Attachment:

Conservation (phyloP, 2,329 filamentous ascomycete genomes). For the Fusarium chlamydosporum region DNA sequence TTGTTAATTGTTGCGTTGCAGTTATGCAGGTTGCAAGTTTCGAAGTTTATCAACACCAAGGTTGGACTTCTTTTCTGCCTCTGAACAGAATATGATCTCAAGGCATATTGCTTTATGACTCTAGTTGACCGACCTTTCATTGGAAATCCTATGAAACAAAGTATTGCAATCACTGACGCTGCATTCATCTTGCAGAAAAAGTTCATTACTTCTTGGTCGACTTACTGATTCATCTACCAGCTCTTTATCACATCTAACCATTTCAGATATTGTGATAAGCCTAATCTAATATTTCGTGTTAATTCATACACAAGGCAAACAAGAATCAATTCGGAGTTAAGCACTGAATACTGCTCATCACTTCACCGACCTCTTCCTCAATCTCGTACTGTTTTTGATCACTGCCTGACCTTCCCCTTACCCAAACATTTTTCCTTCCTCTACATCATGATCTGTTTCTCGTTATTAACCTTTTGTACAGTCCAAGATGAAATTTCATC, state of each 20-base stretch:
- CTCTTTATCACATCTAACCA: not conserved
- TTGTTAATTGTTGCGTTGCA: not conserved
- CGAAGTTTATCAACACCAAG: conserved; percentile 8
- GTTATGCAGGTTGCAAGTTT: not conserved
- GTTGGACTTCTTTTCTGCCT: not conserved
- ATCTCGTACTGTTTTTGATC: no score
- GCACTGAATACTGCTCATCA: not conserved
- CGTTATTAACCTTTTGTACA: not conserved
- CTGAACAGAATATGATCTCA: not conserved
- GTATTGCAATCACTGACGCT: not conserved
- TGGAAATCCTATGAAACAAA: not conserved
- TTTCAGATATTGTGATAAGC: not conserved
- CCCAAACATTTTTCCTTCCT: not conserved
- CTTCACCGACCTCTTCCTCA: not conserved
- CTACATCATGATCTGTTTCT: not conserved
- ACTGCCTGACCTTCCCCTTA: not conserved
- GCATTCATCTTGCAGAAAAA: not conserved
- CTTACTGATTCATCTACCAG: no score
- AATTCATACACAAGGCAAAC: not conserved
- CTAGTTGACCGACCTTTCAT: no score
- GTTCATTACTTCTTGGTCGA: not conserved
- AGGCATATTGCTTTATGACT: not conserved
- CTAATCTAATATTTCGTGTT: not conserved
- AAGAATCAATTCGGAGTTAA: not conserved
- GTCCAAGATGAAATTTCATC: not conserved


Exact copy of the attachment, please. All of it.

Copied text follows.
Conservation (phyloP, 2,329 filamentous ascomycete genomes). For the Fusarium chlamydosporum region DNA sequence TTGTTAATTGTTGCGTTGCAGTTATGCAGGTTGCAAGTTTCGAAGTTTATCAACACCAAGGTTGGACTTCTTTTCTGCCTCTGAACAGAATATGATCTCAAGGCATATTGCTTTATGACTCTAGTTGACCGACCTTTCATTGGAAATCCTATGAAACAAAGTATTGCAATCACTGACGCTGCATTCATCTTGCAGAAAAAGTTCATTACTTCTTGGTCGACTTACTGATTCATCTACCAGCTCTTTATCACATCTAACCATTTCAGATATTGTGATAAGCCTAATCTAATATTTCGTGTTAATTCATACACAAGGCAAACAAGAATCAATTCGGAGTTAAGCACTGAATACTGCTCATCACTTCACCGACCTCTTCCTCAATCTCGTACTGTTTTTGATCACTGCCTGACCTTCCCCTTACCCAAACATTTTTCCTTCCTCTACATCATGATCTGTTTCTCGTTATTAACCTTTTGTACAGTCCAAGATGAAATTTCATC, state of each 20-base stretch:
- CTCTTTATCACATCTAACCA: not conserved
- TTGTTAATTGTTGCGTTGCA: not conserved
- CGAAGTTTATCAACACCAAG: conserved; percentile 8
- GTTATGCAGGTTGCAAGTTT: not conserved
- GTTGGACTTCTTTTCTGCCT: not conserved
- ATCTCGTACTGTTTTTGATC: no score
- GCACTGAATACTGCTCATCA: not conserved
- CGTTATTAACCTTTTGTACA: not conserved
- CTGAACAGAATATGATCTCA: not conserved
- GTATTGCAATCACTGACGCT: not conserved
- TGGAAATCCTATGAAACAAA: not conserved
- TTTCAGATATTGTGATAAGC: not conserved
- CCCAAACATTTTTCCTTCCT: not conserved
- CTTCACCGACCTCTTCCTCA: not conserved
- CTACATCATGATCTGTTTCT: not conserved
- ACTGCCTGACCTTCCCCTTA: not conserved
- GCATTCATCTTGCAGAAAAA: not conserved
- CTTACTGATTCATCTACCAG: no score
- AATTCATACACAAGGCAAAC: not conserved
- CTAGTTGACCGACCTTTCAT: no score
- GTTCATTACTTCTTGGTCGA: not conserved
- AGGCATATTGCTTTATGACT: not conserved
- CTAATCTAATATTTCGTGTT: not conserved
- AAGAATCAATTCGGAGTTAA: not conserved
- GTCCAAGATGAAATTTCATC: not conserved